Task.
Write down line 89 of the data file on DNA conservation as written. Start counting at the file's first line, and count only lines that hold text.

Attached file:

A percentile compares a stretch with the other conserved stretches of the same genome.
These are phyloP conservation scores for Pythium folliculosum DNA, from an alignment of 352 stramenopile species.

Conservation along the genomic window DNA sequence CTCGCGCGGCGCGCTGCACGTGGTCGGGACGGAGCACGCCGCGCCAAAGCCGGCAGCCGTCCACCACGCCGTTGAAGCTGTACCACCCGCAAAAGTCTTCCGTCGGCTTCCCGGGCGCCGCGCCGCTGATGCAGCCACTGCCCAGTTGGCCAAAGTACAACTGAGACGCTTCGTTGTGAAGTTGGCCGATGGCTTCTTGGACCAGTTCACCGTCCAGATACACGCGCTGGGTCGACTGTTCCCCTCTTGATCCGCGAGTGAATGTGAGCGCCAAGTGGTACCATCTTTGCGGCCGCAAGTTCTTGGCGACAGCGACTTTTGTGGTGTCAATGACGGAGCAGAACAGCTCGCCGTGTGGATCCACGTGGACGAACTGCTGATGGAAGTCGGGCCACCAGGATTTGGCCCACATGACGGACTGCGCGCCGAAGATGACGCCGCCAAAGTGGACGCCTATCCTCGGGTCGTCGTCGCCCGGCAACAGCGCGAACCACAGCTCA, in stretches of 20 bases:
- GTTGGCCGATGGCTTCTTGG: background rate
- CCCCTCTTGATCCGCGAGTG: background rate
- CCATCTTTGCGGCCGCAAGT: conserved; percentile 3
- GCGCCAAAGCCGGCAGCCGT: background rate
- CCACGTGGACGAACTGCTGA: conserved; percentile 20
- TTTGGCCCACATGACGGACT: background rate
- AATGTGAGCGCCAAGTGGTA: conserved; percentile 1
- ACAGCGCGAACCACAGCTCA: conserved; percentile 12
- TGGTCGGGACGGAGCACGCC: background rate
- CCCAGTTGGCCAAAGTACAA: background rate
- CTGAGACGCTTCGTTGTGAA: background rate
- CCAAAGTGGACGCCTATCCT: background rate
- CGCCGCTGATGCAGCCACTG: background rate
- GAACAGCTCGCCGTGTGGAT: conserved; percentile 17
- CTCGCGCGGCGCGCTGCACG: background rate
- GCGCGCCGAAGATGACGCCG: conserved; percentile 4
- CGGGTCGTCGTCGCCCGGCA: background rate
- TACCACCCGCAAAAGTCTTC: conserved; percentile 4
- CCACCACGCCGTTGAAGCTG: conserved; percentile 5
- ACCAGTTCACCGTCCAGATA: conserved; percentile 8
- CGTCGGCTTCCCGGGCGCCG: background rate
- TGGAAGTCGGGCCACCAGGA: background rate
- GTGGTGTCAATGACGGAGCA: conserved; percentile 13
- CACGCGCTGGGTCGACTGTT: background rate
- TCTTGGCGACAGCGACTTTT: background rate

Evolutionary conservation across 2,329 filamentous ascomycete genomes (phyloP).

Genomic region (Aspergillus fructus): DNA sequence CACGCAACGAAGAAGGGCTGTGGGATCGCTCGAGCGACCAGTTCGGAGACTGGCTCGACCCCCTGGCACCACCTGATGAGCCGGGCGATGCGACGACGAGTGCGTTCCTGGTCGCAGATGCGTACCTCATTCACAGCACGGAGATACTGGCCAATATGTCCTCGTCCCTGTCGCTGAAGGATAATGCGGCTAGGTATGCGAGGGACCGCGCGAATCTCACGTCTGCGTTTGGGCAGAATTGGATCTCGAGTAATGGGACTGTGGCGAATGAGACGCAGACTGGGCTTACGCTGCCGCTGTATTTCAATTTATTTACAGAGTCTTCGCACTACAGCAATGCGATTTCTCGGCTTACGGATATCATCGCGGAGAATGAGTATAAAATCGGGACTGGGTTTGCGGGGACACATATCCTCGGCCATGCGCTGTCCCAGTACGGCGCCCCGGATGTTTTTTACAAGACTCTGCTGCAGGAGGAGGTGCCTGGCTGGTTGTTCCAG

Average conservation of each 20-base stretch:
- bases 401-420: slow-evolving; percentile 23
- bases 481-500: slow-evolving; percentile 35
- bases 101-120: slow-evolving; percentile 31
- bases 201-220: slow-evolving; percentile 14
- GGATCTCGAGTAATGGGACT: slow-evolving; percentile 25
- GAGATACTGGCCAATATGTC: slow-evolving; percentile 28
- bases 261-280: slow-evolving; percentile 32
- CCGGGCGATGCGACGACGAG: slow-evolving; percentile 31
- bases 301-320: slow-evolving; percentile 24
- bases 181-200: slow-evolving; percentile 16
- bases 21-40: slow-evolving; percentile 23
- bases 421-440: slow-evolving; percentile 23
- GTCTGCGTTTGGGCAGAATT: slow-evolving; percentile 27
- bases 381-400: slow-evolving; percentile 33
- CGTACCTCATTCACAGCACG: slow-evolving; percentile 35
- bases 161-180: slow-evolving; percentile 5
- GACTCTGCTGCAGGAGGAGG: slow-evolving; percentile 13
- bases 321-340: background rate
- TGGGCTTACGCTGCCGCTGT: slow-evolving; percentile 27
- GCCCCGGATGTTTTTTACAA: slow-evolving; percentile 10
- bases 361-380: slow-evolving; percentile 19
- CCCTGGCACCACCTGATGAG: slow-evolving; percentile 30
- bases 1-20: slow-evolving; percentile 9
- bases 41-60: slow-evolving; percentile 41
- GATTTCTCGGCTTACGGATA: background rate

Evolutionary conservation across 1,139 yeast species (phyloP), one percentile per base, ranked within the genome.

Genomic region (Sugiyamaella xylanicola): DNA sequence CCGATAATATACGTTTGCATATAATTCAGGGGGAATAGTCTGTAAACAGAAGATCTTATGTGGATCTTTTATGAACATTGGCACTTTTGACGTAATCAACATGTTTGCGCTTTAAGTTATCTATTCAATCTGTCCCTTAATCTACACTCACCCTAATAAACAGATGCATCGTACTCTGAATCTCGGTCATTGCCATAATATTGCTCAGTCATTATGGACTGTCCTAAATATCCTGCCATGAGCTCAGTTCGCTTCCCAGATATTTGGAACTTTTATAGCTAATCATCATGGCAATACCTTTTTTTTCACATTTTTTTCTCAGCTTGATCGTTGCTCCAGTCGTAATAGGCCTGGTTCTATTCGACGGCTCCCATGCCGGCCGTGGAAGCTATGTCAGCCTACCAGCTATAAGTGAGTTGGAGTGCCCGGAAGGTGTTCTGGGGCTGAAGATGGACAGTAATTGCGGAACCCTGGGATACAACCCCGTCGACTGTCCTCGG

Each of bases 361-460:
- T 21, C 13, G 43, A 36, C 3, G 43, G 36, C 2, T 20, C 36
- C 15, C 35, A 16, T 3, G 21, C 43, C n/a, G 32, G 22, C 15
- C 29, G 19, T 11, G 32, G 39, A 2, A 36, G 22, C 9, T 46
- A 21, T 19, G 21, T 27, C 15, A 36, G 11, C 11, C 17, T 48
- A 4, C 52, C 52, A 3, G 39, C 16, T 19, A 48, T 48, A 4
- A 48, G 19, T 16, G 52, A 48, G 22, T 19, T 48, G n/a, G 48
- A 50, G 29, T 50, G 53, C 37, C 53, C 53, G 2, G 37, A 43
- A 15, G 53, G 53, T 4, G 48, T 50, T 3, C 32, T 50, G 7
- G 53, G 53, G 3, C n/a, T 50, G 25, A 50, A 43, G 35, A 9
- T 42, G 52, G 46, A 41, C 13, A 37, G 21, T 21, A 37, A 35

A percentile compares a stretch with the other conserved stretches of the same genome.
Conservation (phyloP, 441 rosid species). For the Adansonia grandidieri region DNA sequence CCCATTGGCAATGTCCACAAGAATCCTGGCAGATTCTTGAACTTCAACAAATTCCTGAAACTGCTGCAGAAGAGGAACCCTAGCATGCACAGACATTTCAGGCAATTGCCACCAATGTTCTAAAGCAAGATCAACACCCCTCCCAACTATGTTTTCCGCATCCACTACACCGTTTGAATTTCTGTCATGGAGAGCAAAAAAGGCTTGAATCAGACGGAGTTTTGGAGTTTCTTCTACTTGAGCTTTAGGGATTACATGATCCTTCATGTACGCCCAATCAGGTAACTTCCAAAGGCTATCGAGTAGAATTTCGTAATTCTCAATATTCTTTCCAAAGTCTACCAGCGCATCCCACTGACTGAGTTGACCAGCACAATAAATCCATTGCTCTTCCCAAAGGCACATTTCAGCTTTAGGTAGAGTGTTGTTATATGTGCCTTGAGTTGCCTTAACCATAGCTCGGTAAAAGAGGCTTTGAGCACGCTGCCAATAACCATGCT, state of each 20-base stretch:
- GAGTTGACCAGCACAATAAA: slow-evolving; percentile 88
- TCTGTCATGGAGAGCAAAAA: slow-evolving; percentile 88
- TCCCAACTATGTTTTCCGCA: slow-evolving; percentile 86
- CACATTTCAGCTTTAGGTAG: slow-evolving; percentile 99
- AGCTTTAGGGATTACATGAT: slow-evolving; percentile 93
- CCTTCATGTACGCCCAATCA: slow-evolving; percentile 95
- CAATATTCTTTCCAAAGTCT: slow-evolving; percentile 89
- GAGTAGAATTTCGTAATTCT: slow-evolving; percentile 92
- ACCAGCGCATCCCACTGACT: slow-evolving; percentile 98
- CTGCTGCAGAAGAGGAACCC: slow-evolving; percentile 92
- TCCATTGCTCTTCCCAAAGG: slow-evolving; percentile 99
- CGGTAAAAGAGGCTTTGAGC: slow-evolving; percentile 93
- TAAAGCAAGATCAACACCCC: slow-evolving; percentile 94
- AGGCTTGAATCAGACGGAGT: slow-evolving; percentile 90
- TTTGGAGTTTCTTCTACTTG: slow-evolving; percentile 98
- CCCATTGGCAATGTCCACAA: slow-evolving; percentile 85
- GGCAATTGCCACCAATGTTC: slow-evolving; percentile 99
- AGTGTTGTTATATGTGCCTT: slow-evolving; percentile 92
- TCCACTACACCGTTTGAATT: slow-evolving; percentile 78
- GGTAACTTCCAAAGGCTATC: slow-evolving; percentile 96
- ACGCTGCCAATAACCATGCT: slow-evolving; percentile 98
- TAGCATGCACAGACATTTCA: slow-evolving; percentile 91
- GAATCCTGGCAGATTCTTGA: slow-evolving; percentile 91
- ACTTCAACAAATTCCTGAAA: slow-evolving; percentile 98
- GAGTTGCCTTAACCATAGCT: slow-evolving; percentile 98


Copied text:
- AGTGTTGTTATATGTGCCTT: slow-evolving; percentile 92